Carl Icahn says Apple is still undervalued, plans to increase his $203 price targetActivist investor Carl Icahn believes shares of Apple should be valued much higher than their current trading price, and on Wednesday said he even plans to revise his own price target for the stock, which he called a "no-brainer" investment.
Activist investor Carl Icahn. | Source: Forbes
The billionaire appeared on CNBC on Wednesday, where Icahn said he and his team are pleased with Apple's impressive quarterly results. While Icahn has a reputation for using his considerable wealth to interfere with publicly traded companies, he has been generally complimentary of Apple and its continued success.
"I don't recommend too many stocks, I don't like to do that unless I think it's a no-brainer," Icahn said. "And this one is sort of amazing to me, because you know every decade you get one of these— maybe two or three."
According to Icahn, investors on Wall Street haven't "understood" Apple for about a year and a half. He issued a note to Apple Chief Executive Tim Cook last October encouraging him to buy back more shares, and at the time said his own models suggest the company should be trading at around $203.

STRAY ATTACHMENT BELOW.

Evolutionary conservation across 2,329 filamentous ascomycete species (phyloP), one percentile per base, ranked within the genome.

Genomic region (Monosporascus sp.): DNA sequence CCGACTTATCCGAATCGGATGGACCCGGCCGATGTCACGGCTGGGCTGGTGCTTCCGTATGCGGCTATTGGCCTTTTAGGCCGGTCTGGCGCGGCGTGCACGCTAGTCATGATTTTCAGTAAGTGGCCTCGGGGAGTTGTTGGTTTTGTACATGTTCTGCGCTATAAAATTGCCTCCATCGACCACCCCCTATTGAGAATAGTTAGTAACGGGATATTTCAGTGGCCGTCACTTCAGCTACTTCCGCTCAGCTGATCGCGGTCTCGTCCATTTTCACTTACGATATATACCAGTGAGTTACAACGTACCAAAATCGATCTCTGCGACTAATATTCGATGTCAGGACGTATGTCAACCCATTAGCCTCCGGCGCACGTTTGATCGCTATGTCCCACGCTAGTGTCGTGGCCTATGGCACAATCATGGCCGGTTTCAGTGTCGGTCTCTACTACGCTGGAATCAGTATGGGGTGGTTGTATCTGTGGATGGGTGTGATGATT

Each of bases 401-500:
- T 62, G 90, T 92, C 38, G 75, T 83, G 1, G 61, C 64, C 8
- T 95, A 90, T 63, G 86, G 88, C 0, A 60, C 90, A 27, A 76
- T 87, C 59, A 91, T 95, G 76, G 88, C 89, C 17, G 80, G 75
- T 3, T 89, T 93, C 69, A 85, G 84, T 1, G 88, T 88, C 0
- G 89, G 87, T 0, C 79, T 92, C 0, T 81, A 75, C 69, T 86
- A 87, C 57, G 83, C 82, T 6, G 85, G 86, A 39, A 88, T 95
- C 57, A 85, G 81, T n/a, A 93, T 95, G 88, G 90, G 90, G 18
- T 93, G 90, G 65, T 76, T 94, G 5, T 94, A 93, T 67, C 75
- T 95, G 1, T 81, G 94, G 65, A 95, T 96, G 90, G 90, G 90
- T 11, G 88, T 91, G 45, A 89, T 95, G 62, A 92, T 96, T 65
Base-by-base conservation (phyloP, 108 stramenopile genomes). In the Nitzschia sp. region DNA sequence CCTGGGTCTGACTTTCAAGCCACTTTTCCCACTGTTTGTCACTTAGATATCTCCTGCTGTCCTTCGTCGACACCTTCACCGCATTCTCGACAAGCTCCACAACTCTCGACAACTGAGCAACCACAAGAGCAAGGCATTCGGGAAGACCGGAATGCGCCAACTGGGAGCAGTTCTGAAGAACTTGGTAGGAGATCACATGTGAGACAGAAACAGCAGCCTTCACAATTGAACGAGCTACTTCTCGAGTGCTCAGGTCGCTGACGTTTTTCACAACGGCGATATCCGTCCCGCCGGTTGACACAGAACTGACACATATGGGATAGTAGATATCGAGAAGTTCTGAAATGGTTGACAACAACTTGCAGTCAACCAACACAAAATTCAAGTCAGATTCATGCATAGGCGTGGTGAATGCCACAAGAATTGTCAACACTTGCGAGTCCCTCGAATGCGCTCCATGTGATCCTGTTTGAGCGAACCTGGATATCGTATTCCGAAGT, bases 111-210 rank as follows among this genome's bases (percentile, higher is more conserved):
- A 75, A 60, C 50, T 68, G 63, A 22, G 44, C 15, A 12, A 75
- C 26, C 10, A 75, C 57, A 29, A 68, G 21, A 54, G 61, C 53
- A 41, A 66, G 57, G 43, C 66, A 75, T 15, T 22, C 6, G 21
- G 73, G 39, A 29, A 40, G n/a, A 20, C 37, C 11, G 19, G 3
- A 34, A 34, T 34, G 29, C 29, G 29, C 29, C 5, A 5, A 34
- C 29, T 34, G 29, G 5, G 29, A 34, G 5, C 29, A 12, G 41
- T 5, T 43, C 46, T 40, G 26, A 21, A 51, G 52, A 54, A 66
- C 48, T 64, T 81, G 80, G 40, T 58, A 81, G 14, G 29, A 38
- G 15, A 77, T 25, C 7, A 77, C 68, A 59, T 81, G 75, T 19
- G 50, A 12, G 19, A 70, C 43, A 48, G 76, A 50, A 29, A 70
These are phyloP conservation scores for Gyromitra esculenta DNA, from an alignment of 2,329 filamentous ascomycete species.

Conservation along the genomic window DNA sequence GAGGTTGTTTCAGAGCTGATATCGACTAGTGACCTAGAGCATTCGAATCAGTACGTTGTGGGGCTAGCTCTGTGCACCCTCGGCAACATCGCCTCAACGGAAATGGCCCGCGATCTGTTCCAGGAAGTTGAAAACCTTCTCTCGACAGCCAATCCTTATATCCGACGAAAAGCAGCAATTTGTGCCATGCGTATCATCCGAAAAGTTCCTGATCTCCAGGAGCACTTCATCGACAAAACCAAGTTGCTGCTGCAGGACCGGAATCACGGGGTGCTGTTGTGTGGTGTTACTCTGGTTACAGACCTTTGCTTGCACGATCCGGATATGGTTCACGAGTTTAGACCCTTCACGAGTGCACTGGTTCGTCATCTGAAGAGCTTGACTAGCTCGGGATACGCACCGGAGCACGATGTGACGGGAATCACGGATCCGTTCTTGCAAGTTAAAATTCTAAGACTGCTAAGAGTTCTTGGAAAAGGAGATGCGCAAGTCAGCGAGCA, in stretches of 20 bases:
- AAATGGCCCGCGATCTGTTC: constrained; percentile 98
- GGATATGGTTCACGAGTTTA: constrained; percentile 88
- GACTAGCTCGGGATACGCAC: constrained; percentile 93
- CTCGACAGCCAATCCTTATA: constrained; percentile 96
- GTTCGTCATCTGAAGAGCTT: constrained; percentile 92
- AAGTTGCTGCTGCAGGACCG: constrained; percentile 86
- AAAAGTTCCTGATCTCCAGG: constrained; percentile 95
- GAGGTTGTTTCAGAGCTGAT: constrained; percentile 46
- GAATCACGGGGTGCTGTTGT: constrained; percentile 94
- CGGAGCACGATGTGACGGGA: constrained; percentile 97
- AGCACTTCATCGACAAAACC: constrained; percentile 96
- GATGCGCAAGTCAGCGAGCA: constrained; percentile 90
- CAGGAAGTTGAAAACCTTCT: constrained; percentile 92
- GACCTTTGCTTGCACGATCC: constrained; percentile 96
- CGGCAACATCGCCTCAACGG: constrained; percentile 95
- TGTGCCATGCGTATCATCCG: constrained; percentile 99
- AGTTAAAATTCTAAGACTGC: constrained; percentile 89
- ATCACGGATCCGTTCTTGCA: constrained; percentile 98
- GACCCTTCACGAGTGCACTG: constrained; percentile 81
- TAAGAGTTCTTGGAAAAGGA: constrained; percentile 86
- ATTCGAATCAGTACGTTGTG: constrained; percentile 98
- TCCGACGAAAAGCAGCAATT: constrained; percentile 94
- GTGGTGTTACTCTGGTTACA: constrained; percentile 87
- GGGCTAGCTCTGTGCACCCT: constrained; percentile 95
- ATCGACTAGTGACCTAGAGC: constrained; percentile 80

Given this week's blockbuster December quarter results, Icahn said Wednesday that he'll probably have to rethink that $203 price target —suggesting it could go even higher.
"I guess we're going to have to revise our guidance," Icahn said.
The investor and his team do still believe that Apple should spend more of its cash hoard on its own shares, particularly when he thinks they are significantly undervalued. As of the end of the first quarter of fiscal 2015, Apple had $179 billion in cash.
In the past, Icahn called Apple's cash position an "excessive liquidity," which he believes should spur the company to adopt a "more aggressive pace" in buying back its own shares.
While Icahn has praised Cook and Apple's management team for making blockbuster products, he has taken issue with their financial management.
Still, matters between Icahn and Apple are far less contentious than in late 2013, when Icahn attempted to file a shareholder proxy vote to push Apple to repurchase more of its own shares. Icahn eventually dropped that initiative after Apple bought some $14 billion worth of its own shares in a matter of weeks in early 2014.
As of August 2014, Icahn had some 45 million shares in AAPL stock, making him a considerable investor in the iPhone maker. His position in the company, and stature on Wall Street, earned him a private meeting with Cook in 2013.
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